Leaving Albuquerque

The conference over, the city lies

quiet under a bright but chilly

morning, and my good trip has

gone a bit too long, the excitement

of new people, places, and ideas

having faded when my mood took

an anxious turn. And now my

flight is canceled, and there’s

a long wait for the next one,

and worries about when

I’ll get home.

 

But the airport observation deck

at least affords the mountain

views that have eluded me

for most of my stay, blocked

by commercial towers and bits

of scruffy urban sprawl. Here

the blue-grey peaks push up

from flats of dry, brown grass,

and a white wave of cloud

rolls up behind the ridge.

 

To settlers and adventurers, these

imposing peaks have proven

themselves both obstacles to

movement and gateways to

opportunity, but to me today

their rugged beauty is neutral,

a background of seeming stability

and permanence—though I know

that Nature takes a different

view—contrasting with the

temporary anxious flux of my

travel complications.

 

Copyright 2018

T. Allen Culpepper

 

 

 

 

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Westward

Just at dawn, a doe with two fawns

crosses beside the lake between tall pines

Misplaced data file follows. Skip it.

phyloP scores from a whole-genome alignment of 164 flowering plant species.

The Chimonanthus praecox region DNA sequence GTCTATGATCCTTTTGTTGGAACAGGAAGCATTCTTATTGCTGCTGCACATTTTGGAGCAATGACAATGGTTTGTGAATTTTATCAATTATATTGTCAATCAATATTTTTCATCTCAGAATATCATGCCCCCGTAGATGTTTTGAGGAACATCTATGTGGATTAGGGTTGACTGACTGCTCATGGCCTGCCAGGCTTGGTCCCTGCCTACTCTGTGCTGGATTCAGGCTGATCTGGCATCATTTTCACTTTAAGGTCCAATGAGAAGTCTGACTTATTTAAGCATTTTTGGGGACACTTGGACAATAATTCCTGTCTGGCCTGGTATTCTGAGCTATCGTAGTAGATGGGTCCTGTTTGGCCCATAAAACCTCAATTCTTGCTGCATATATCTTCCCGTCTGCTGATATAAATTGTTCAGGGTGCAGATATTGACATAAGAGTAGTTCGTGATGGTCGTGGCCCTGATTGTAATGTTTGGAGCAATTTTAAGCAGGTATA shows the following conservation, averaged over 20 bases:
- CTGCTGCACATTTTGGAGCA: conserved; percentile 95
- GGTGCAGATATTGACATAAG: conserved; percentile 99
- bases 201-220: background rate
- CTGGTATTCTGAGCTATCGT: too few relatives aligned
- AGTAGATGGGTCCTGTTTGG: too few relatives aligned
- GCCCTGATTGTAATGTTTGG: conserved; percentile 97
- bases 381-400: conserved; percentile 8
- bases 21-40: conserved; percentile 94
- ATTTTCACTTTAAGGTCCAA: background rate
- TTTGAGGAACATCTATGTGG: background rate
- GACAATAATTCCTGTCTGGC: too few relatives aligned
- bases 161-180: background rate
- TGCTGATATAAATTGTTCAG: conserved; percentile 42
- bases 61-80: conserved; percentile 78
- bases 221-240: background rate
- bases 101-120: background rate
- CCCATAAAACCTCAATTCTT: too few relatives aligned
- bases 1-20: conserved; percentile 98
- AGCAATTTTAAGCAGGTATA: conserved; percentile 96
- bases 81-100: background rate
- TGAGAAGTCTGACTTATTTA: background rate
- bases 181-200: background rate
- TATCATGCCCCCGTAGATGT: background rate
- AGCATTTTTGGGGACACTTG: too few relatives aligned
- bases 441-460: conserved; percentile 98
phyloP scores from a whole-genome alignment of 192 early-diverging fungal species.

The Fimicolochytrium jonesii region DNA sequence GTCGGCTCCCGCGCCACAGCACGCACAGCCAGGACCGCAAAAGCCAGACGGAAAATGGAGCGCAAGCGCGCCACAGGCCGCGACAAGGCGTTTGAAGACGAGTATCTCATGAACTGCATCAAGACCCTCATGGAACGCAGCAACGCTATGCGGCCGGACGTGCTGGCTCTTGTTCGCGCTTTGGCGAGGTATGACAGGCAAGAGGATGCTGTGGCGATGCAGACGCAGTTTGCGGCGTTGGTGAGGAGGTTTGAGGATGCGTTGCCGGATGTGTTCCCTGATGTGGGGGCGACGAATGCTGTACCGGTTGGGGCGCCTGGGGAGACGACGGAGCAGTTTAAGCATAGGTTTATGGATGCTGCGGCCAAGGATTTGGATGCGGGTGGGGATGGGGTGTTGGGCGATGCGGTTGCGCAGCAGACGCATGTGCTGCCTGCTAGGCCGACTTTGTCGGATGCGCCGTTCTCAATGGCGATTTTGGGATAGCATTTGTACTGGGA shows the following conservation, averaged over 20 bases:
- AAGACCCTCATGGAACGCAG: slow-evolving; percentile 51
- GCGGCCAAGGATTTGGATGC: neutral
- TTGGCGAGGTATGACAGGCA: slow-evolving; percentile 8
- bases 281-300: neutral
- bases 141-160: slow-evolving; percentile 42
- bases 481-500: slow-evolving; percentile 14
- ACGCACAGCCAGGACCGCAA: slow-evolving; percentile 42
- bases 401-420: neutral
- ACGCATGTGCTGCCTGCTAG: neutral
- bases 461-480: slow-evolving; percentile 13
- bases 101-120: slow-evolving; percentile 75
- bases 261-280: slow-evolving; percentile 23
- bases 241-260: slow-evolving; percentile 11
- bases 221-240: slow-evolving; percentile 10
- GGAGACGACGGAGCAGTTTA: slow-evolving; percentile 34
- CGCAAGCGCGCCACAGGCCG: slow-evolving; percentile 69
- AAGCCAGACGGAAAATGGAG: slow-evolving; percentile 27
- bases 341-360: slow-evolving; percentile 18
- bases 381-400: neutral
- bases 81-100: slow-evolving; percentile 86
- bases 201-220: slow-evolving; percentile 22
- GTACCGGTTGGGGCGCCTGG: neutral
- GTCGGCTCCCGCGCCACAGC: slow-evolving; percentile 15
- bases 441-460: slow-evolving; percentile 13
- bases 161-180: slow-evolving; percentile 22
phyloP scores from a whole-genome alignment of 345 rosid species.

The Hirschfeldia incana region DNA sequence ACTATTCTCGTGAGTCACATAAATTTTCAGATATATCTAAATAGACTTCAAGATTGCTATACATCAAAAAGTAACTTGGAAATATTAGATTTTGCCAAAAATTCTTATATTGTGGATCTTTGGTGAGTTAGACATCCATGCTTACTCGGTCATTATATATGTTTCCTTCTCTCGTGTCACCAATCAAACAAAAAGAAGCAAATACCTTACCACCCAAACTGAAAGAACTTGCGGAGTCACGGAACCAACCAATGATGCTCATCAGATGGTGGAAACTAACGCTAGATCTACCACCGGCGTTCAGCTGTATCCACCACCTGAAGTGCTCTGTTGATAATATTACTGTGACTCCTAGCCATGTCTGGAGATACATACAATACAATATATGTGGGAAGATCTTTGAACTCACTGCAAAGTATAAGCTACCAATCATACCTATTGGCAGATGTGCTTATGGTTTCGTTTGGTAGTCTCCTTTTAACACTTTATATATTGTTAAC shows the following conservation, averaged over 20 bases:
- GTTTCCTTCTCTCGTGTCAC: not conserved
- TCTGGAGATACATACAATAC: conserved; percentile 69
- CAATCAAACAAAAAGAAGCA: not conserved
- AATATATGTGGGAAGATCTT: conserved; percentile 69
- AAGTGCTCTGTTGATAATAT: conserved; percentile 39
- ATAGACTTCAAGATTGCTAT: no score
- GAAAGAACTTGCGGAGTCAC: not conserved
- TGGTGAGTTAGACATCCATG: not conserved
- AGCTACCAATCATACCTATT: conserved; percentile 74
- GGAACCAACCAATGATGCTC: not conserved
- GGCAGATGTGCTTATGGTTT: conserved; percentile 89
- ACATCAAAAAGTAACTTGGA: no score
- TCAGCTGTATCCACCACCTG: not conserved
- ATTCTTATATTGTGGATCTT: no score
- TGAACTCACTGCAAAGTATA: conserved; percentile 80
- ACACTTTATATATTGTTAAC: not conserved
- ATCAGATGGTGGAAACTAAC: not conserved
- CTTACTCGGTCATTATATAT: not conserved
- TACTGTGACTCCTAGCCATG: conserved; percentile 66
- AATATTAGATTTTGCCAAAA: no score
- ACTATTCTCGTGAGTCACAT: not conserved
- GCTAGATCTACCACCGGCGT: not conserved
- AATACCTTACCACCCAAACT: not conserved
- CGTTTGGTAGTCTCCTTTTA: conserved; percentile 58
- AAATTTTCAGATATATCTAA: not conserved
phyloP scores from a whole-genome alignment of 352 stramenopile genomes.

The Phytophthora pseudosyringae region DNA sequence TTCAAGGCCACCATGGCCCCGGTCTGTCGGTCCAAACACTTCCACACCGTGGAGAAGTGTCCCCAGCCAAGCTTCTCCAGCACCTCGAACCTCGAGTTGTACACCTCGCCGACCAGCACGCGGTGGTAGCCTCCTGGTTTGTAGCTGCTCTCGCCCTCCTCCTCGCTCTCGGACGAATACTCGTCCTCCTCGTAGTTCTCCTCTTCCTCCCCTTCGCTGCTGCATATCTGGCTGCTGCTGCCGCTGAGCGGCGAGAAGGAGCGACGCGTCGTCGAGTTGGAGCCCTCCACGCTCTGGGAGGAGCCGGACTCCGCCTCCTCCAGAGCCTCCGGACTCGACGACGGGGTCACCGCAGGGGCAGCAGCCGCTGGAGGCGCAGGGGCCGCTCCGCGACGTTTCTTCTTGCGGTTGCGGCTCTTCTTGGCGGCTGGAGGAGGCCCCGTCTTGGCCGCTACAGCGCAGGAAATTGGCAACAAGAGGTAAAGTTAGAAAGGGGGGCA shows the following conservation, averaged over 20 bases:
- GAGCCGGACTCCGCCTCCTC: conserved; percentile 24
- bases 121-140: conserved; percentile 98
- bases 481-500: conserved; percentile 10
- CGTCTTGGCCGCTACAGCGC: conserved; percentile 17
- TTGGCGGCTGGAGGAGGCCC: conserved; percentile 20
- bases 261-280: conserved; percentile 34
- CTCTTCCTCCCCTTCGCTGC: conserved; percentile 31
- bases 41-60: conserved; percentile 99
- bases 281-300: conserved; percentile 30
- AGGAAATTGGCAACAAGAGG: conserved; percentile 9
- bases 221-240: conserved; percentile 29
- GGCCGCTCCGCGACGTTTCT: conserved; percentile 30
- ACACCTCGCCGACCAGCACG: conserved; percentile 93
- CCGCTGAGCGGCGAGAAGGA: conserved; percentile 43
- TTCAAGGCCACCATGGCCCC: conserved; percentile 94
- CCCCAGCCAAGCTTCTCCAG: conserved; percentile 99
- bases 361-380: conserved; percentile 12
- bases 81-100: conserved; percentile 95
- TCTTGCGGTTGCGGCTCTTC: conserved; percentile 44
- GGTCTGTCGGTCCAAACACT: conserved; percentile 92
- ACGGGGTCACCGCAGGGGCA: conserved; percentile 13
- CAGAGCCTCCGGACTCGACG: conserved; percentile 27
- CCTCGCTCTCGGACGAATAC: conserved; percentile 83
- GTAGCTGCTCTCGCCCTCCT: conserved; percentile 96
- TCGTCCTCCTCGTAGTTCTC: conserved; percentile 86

and rambling, unmanicured azaleas,

the creatures’ graceful forms silvered

by the horizon’s first glowing as they

footprint the white sand spongy with wet.

 

Their moist noses rise to the air,

scented with sweet camellia,

and at a premonition perceptible only

to themselves, the deer dart across

a tire-hardened dirt track and into

the evergreen woods. As the animals

veer westward, the pines shrink, thin,

and brown, until the trio emerges

onto an open field, the view of their

arrival framed by the redbuds

etched onto its periphery.

 

Their dancing hooves stir dust

lofted by a crosswind before it

resettles to the ground as they look

for a place to shelter themselves

from the threatening exposure

of high noon’s harsh, hot light.

 

Copyright 2017

T. Allen Culpepper

 

 

 

 

 

 

 

 

 

 

 

 

 

The First Time’s the Charm

 

I step                out.

Glass rattles

as the door

closes more firmly

than I intend.

 

I           cross     the       porch,

not gauging

whether plants need water.

The iron or coffeemaker

might still be hot—

I have checked only once.

 

I

descend

the

steps.

The cat whines,

but I say nothing soothing.

My phone is off;

the bathroom is not clean.

 

I w-a-l-k the w/a/l/k:

Piles of ungraded papers,

unread books

fill the living room,

but not my bag.

 

I <ENTER> the street.

I carry no books,

I carry no toothbrush,

I carry no one.

 

I travel light.

I AM light.

 

The bag is Vuitton.

It is e                            ty.

m         p

 

 

Copyright 2013

T. Allen Culpepper